'Ghostwriter' review: The gang stays totally chill for season 2 on Apple TV+

Ghostwriter stays totally chill in sleepy second season [Apple TV+ review]


The gang gets back together for Ghostwriter's sleepy second season.
The Ghostwriter gang gets back together.
Photo: Apple TV+

One of the first Apple TV+ shows for a younger audience, Ghostwriter was both a reboot of a ’90s cult hit and a shoo-in to get renewed. With precious little to choose from, the streaming service’s execs had little choice but to put their muscle behind a show with cheap production costs and limitless potential for story ideas.

Like Apple TV+’s initial batch of Ghostwriter episodes, the second season is in no hurry to go anywhere or say much. However, it’s agreeable company — and its heart is in the right place.

Ghostwriter season 2 review

The original Ghostwriter TV series wasn’t exactly cool, but that’s where it leaned. Released by PBS, it encouraged kids to read. But it was shot in pre-gentrification Brooklyn, it was about teens, and it wasn’t as obviously kid-geared as similar fare like Wishbone. The audience for a reboot would all be parents now, which is probably why Apple TV+ took a gamble reviving the show, which at best had a cult-adjacent following.

The new series is exactly what an updated old series is allowed to be: multiculturally cast, gently sarcastic, and more broadly aware of the political climate of the day. The show isn’t as outspoken as a lot of new television, but there’s enough in here to know where the creators stand. The point of view is perfectly agreeable, but it could have stood to be louder.

And not just in its politics, but in general. This is a show so genial and ambling it’s easy to doze off. Which I suppose is perfect for parents with young kids. However, compared to the Apple TV+ reboot of Fraggle Rock, it can’t help but pale in comparison.

‘We don’t know where he came from. He just showed up one night.’

Ghostwriter follows four kids — Ruben (played by Isaac Arellanes), Chevon (Amadi Chapata), Donna (Hannah Levinson) and Curtis (Justin Sanchez) — on different academic and social tracks at the same school.

In the first season, they were found by a ghost who needed them to solve problems involving the world around them and the spiritual plane, using books as a key and conduit. Ruben works at his grandfather’s (Jay Santiago) used book shop, which comes in handy as a kind of atlas for their mysteries.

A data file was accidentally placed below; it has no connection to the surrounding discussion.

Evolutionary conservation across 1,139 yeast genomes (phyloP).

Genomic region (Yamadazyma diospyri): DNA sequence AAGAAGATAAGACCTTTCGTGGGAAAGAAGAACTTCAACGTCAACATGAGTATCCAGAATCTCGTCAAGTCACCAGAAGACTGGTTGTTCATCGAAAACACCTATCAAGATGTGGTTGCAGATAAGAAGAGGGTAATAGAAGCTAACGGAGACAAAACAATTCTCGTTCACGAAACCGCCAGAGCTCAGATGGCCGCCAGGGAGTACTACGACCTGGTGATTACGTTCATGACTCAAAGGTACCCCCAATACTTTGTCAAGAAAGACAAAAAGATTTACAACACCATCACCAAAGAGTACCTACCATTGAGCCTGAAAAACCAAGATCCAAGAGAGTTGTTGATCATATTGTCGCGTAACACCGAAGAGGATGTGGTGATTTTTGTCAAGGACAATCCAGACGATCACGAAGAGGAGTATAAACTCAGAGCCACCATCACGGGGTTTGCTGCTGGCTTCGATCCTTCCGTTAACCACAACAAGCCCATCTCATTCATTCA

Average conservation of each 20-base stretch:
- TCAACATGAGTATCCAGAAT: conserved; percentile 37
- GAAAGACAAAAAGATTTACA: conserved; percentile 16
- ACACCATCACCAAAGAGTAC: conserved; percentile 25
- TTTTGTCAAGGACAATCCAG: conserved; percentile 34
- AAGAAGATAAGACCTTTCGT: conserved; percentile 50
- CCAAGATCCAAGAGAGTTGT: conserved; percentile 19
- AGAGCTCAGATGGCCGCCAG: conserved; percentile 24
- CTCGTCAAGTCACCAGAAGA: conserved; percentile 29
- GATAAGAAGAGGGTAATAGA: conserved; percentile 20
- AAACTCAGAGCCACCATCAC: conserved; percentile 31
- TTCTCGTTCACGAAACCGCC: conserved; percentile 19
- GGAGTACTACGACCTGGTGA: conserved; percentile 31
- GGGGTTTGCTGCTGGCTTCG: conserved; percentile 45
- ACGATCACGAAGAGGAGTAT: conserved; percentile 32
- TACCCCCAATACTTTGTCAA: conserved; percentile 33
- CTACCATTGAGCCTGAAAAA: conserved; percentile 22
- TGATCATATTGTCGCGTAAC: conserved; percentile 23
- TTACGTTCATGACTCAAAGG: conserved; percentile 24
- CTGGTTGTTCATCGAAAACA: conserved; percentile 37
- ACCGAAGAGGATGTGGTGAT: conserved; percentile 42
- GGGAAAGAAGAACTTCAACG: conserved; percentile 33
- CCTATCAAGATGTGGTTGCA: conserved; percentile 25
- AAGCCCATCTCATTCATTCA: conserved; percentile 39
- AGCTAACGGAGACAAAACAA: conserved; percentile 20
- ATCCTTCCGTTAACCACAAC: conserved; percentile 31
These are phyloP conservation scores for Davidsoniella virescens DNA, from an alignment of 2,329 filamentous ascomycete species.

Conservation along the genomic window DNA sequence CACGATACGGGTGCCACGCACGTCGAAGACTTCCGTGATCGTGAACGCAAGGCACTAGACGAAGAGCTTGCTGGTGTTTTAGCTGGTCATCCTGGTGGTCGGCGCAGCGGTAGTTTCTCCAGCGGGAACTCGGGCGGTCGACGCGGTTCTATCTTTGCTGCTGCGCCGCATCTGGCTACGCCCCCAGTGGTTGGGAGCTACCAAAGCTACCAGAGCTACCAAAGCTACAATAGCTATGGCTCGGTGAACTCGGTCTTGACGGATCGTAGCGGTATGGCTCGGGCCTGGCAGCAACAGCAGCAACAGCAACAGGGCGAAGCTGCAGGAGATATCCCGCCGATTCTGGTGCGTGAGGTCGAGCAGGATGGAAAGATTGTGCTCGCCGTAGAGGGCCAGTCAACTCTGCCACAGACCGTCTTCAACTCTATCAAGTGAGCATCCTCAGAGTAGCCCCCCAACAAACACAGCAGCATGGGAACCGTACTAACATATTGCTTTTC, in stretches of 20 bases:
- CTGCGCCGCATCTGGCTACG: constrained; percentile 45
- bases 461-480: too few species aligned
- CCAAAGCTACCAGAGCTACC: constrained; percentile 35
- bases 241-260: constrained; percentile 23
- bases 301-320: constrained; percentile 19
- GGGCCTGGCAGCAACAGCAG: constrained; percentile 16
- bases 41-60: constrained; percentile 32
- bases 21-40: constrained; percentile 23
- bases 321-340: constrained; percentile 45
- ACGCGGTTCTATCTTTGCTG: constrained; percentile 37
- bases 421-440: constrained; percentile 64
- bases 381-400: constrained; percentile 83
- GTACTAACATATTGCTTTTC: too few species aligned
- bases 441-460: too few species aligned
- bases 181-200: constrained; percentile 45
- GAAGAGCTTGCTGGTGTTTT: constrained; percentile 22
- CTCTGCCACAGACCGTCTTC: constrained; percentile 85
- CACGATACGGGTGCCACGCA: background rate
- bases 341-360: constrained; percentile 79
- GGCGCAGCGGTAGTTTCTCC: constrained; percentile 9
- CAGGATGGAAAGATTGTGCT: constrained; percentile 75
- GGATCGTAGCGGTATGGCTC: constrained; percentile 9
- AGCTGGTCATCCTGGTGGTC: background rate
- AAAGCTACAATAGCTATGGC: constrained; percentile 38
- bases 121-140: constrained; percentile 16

The seven-episode second season, which Apple TV+ released Friday, finds Ruben dealing with his mom (Nicola Correia-Damude) dating the school principal (Michael Brown). Meanwhile, Chevon spreads herself thin academically and runs for school president, and siblings Donna and Curtis try to get along a little better in their limited space at home. Everything is solved with minimal drama, and I’m guessing Occam’s razor is drawn on a whiteboard in the writers’ room.

He’s a blazin’ away…

'Ghostwriter' sticks to the formula in season two.
Ghostwriter sticks to the formula in season two.
Photo: Apple TV+

There’s always been a very convenient attitude on this show. When the kids discover they’re being visited by a ghost in the show’s first episode, they accept it right away and give him a nickname.

That kind of low-stakes energy remains the show’s guiding principle. Ghostwriter treats even seemingly world-altering revelations like the minor setbacks they’ll become by the end of the next episode. This is TV designed to stress nobody out.

This likely works great for its audience of new viewers, but it probably won’t inspire its own reboot in a few decades. Between the sleepy performances, the easy denouements, and the calming tones and design of the show and its environs, there isn’t much to latch onto.

Ghostwriter on Apple TV+

Rated: TV-G

Watch on: Apple TV+

Scout Tafoya is a film and TV critic, director and creator of the long-running video essay series The Unloved for RogerEbert.com. He has written for The Village Voice, Film Comment, The Los Angeles Review of Books and Nylon Magazine. He is the director of 25 feature films, and the author of more than 300 video essays, which can be found at Patreon.com/honorszombie.


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